Friday, October 5, 2007

Rick Cohan on Making Fabric, Part II

On Wednesday, Rick Cohan of RJR Fabrics walked us through the making of cloth from raw greige. We left off right at the point where fabric is ready to be dyed and printed, and today he finishes off with the design process. Thanks to Rick for all the wonderful information, and enjoy this Fabric 101!

Bringing Design to Life
Fabric printing begins foremost with design. Inspirations behind our designs are drawn from a range of places, including fabrics discovered in the quilt treasury of museums, antique swatches, design studios, textile libraries, or at textile shows. Many of our lines are created by designers who present a concept for a line, or in some cases, finished artwork (such as with Lynette Jensen, Jinny Beyer and Debbie Beaves).

Once the design direction has been decided on, the individual designs are hand-painted or generated by computer. The computer can be used to enhance the design, create various options for the pattern’s repeat, downsize or enlarge the scale of the pattern and create countless color combinations. Line drawings help determine the placement and scale of motifs. This process takes 2-3 months. Once the artwork is approved, it is sent to the engravers for engraving. Tests are done using no particular colors, in order to focus on and approve the patterns. The engraving process takes 6-8 weeks. When engravings have been approved, we start placing the actual colors.

In order for a printing plant to begin printing a collection, the fabric must be struck-off for approval. The plant runs a patch (the beginning of a print) or table strike-off (TSO) which is usually between ½ yard to one yard. During this stage of the manufacturing process, strike-offs are sent back and forth from the mills to RJR for approval. Feedback is given on how to improve the design i.e. more color, more detail, until the strike-off is a perfect match. RJR strives to create printable artwork in the beginning to avoid problems, usually only requiring 1-4 strike-offs to achieve a high caliber of color matching to the original artwork.

The fabric is now ready to be printed. From this point in the process of approved, finished artwork it will be about five months until fabric delivers in shops. RJR prides itself on high-quality fabrics. That’s why we work with the best printing facilities all over the world. Our first preference is printing plants located in Japan, as they excel in technology and quality. The balance of our fabrics is split between plants in Thailand and Korea. From time to time, we visit the plants to monitor progress, but a majority of the communication is done via mail.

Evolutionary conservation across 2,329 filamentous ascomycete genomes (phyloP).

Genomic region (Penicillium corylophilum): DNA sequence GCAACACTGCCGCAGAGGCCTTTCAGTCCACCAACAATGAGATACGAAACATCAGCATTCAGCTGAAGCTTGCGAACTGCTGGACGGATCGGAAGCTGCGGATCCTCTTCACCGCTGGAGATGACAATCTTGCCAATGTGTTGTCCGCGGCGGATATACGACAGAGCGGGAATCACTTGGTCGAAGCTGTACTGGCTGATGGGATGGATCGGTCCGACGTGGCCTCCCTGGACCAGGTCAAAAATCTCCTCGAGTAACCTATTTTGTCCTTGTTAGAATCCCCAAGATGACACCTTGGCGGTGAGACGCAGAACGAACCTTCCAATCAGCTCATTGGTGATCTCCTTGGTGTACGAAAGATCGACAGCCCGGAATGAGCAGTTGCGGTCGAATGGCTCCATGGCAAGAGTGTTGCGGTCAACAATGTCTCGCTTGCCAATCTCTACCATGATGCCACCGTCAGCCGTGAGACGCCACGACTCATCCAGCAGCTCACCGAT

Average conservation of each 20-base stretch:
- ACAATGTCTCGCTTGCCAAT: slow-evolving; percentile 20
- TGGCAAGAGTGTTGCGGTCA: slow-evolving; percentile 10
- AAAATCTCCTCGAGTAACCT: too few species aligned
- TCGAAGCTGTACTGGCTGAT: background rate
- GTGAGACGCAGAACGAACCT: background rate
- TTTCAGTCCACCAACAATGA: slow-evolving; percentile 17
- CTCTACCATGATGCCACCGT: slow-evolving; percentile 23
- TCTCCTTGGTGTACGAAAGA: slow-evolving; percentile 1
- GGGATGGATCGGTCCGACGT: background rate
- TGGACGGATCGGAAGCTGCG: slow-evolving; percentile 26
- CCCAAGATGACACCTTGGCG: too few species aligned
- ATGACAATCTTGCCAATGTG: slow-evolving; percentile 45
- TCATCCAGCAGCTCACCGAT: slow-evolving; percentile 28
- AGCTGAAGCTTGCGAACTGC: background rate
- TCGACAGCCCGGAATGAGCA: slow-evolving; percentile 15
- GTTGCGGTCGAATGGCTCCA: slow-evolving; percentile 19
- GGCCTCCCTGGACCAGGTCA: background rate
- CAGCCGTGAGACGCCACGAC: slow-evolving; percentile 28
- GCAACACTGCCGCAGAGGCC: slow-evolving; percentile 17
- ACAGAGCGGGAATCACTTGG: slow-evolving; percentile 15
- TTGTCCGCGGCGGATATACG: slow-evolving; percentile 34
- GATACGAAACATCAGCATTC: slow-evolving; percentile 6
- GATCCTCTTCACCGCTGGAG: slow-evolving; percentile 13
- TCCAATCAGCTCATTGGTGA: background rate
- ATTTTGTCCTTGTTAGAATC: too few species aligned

Finally, the Printing Process!
The two most common printing methods are roller printing and screen-printing. Screen-printing can either be done through the use of flatbed screens or rotary screens. RJR uses both methods, as the design dictates the machine of choice. For fabric designs of up to 12 colors, we use rotary screens. Up to five colors, roller printing. For 13-20 colors we use flatbed screens.

In screen-printing, a film with design areas marked out is placed over the screen, leaving the screen open for the dye to pass through. The design is created when the print paste passes through the design areas of the film. There is a screen for each color. The difference between rotary and flatbed is that in rotary screen-printing, the nylon screen is round and placed inside a cylinder; in flatbed screen-printing, the screens are flat. In rotary screen printing the print paste is forced from the inside of the screen onto the cloth. In flatbed screen-printing, the print paste is squeegeed from the top of the screen onto the fabric. Screen-printing is the most efficient method of printing today. It can accommodate shorter yardage runs because it is faster and easier to change color combinations.

All Roads Lead to a Quilt Shop Near You…
After the fabric is printed it goes through a finishing process. Finally, it is inspected for flaws, packaged on rolls (ROT) and sent to RJR’s warehouse. Once the fabric is received, it is doubled and rolled on a bolt end, shrink-wrapped and shipped to independent fabric shops worldwide!


Camille said...

I had NO idea what went into making fabric, that is just amazing! Thanks for sharing!

PamKittyMorning said...

I have enjoyed reading about this! Its all facinating!

Vicky said...

What an amazing process! I didn't have a clue! Now we can all truly appreciate the fabric that comes in those wonderful boxes from The Fat Quarter Shop!!